New Delhi: Pakistan’s political analysts, leaders, politicians and even the local media seems to have taken a studied silence on foreign minister Bilawal Bhutto Zardari’s comments calling Indian Prime Minister Narendra Modi the ‘butcher of Gujarat’. There was neither outrage nor chest-thumping on channels or talk shows on a remark that could take India-Pakistan relations to a new low.
“The country right now is dealing with its own political turmoil, so it is not being given much space in the media or political discourse,” said Pakistani political commentator Ayesha Siddiqa. Other journalists that ThePrint spoke to had a similar opinion.
Apart from simply running the news story, no prominent channel or newspaper gave further space to Bhutto’s comments.
Even the likes of former PM Imran Khan who have in the past praised India for its ‘independent foreign policy’, especially during the Russia-Ukraine war, haven’t uttered a word.
Dawn, the leading Pakistan daily, covered the news of a protest by BJP workers at the Pakistan embassy in Delhi. Most news outlets retweeted the video of Bhutto’s press conference from the UN Security Council meeting in New York, where he had made the remark.
“Osama bin Laden is dead, but the butcher of Gujarat lives and he is the Prime Minister of India,” Bhutoo had said on Thursday. He was reacting to Foreign Minister S Jaishankar calling Pakistan the “epicentre of terrorism” in a powerful takedown.
Siddiqa described Bilawal’s speech as a master performance by a new foreign minister, one who is trying to create a new space for himself and impress significant players in the country.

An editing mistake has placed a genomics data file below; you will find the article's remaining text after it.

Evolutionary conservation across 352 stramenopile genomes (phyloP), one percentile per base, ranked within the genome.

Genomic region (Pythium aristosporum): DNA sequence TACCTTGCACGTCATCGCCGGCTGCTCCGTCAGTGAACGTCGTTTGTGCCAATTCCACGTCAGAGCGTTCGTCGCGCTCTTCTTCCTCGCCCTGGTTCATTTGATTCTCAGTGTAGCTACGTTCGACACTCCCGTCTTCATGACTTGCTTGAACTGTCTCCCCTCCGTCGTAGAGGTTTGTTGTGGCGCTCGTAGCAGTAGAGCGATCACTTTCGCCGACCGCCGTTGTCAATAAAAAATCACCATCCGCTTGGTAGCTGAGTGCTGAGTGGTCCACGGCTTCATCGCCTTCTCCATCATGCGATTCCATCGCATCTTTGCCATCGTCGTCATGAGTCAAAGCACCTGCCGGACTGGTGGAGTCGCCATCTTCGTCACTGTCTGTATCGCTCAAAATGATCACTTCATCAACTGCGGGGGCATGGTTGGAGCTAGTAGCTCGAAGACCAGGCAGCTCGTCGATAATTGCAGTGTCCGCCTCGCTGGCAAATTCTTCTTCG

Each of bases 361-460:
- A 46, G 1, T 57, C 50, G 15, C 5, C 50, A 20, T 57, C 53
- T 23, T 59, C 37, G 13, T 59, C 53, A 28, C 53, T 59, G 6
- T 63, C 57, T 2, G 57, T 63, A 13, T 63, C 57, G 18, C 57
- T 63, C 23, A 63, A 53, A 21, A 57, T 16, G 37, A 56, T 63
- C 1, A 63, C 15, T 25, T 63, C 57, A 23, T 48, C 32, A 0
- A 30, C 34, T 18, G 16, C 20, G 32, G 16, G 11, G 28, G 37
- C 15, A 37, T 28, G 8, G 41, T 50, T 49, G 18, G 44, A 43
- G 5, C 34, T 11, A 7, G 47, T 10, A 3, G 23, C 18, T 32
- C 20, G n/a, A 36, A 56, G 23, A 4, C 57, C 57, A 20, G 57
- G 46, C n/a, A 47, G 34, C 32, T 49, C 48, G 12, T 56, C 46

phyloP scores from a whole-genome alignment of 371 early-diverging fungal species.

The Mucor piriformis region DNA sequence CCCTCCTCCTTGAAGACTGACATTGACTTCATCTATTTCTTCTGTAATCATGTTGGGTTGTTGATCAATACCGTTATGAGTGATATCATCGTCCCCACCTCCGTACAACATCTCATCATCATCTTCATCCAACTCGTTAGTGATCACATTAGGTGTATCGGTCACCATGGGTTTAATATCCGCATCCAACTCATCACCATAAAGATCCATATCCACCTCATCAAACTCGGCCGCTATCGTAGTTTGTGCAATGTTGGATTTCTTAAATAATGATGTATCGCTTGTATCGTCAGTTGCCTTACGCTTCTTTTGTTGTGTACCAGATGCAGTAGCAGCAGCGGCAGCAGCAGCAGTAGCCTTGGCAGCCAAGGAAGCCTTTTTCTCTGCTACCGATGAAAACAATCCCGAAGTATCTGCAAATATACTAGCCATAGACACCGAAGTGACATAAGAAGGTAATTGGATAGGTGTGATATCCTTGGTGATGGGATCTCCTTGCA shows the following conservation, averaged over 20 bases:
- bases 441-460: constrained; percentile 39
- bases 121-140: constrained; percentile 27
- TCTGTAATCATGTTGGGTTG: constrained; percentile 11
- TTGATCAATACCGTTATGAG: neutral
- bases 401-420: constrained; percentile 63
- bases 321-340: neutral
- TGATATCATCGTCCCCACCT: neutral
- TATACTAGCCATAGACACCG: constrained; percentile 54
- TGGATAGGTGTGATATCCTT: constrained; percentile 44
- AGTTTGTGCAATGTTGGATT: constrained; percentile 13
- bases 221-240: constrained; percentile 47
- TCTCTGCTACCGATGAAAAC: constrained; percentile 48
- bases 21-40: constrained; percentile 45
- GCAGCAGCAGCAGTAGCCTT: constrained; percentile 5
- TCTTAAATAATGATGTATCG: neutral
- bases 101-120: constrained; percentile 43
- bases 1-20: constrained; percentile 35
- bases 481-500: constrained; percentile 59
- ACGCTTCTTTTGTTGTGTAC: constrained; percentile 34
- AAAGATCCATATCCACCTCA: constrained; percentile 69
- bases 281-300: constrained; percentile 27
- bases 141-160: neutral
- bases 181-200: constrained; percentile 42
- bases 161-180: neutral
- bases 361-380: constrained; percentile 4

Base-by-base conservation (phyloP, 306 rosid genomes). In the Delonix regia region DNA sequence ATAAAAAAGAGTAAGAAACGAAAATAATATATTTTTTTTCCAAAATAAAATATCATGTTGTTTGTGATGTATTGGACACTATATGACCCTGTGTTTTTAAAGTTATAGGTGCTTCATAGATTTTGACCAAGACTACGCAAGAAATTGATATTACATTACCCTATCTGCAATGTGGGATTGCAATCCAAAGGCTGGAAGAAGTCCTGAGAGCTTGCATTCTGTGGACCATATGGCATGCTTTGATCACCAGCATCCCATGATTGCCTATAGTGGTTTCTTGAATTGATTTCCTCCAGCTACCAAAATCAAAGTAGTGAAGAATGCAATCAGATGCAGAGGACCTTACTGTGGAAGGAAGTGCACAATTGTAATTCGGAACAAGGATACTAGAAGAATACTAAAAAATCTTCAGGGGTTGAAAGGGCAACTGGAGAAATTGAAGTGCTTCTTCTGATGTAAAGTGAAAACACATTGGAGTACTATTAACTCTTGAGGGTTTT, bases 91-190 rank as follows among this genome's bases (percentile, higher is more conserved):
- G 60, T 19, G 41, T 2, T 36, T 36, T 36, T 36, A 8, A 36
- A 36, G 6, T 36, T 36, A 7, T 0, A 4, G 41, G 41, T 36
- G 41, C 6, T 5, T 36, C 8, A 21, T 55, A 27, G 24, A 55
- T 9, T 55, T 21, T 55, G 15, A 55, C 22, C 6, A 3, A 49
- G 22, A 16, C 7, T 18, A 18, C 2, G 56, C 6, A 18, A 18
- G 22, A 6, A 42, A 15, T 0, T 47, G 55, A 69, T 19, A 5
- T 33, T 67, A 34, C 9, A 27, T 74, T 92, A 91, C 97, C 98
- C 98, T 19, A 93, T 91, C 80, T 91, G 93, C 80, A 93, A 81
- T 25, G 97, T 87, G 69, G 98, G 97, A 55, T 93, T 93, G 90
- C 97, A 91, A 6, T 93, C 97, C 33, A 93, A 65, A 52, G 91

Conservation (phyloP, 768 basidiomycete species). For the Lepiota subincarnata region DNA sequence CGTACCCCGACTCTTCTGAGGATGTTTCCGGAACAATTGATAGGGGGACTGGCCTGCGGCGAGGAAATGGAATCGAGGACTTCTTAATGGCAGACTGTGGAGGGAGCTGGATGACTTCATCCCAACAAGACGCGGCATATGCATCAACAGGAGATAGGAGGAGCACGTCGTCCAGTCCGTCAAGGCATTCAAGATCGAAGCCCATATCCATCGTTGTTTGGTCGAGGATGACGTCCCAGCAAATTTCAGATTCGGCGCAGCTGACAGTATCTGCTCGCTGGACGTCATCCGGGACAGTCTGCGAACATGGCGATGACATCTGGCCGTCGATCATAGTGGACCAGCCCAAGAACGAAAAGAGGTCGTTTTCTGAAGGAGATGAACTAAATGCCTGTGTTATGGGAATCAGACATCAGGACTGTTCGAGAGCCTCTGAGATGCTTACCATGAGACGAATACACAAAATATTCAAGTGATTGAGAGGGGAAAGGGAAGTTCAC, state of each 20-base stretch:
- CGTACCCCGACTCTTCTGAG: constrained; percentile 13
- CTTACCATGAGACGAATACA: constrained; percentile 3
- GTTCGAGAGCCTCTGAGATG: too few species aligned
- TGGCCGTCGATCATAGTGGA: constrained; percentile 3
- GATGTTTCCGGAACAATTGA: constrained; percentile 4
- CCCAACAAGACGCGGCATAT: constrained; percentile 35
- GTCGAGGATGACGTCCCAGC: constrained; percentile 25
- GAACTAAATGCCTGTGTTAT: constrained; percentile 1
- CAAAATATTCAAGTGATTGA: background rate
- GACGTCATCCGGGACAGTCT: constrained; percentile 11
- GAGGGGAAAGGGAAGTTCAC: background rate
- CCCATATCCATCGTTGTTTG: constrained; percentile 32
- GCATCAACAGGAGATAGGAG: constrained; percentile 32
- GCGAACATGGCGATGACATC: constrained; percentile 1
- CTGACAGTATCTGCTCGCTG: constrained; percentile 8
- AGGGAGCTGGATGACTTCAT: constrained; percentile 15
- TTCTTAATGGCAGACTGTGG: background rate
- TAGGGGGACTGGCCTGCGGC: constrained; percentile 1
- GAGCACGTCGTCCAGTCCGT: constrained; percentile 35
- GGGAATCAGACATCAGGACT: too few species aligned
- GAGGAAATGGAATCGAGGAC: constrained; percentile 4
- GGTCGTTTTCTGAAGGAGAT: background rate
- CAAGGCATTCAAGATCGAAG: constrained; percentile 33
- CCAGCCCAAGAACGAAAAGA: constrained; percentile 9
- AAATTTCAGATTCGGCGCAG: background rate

“His statement is significant because it indicates what we have known for so long, and is a response to India wanting to not talk about this. Both the countries are hostile towards each other and there is no hope for conversation or peace dialogue, so Pakistan has come to a point where it is saying what needs to be said,” she said.
Pakistani journalist Adil Jawad also reiterated that there are many issues pertaining to politics and economy that this hardly gets much attention.
“Even the Indian foreign minister retaliated, these kinds of comments on the UN forum are very common and these spaces are to vent. Politicians from both the countries use the opportunity to gain political mileage in front of their own countrymen,” said Jawad.
He added that it is not the way forward. “Both countries become a laughing stock in front of the world by engaging in such conversations on an international forum,” he added.
India’s response was swift and sharp. “These comments are a new low, even for Pakistan,” said the Foreign Ministry. In its objection, it brought up the events in 1971.
“The Foreign Minister of Pakistan has obviously forgotten this day in 1971, which was a direct result of the genocide unleashed by Pakistani rulers against ethnic Bengalis and Hindus. Unfortunately, Pakistan does not seem to have changed much in the treatment of its minorities. It certainly lacks credentials to cast aspersions at India,” said the statement.
(Edited by Anurag Chaubey)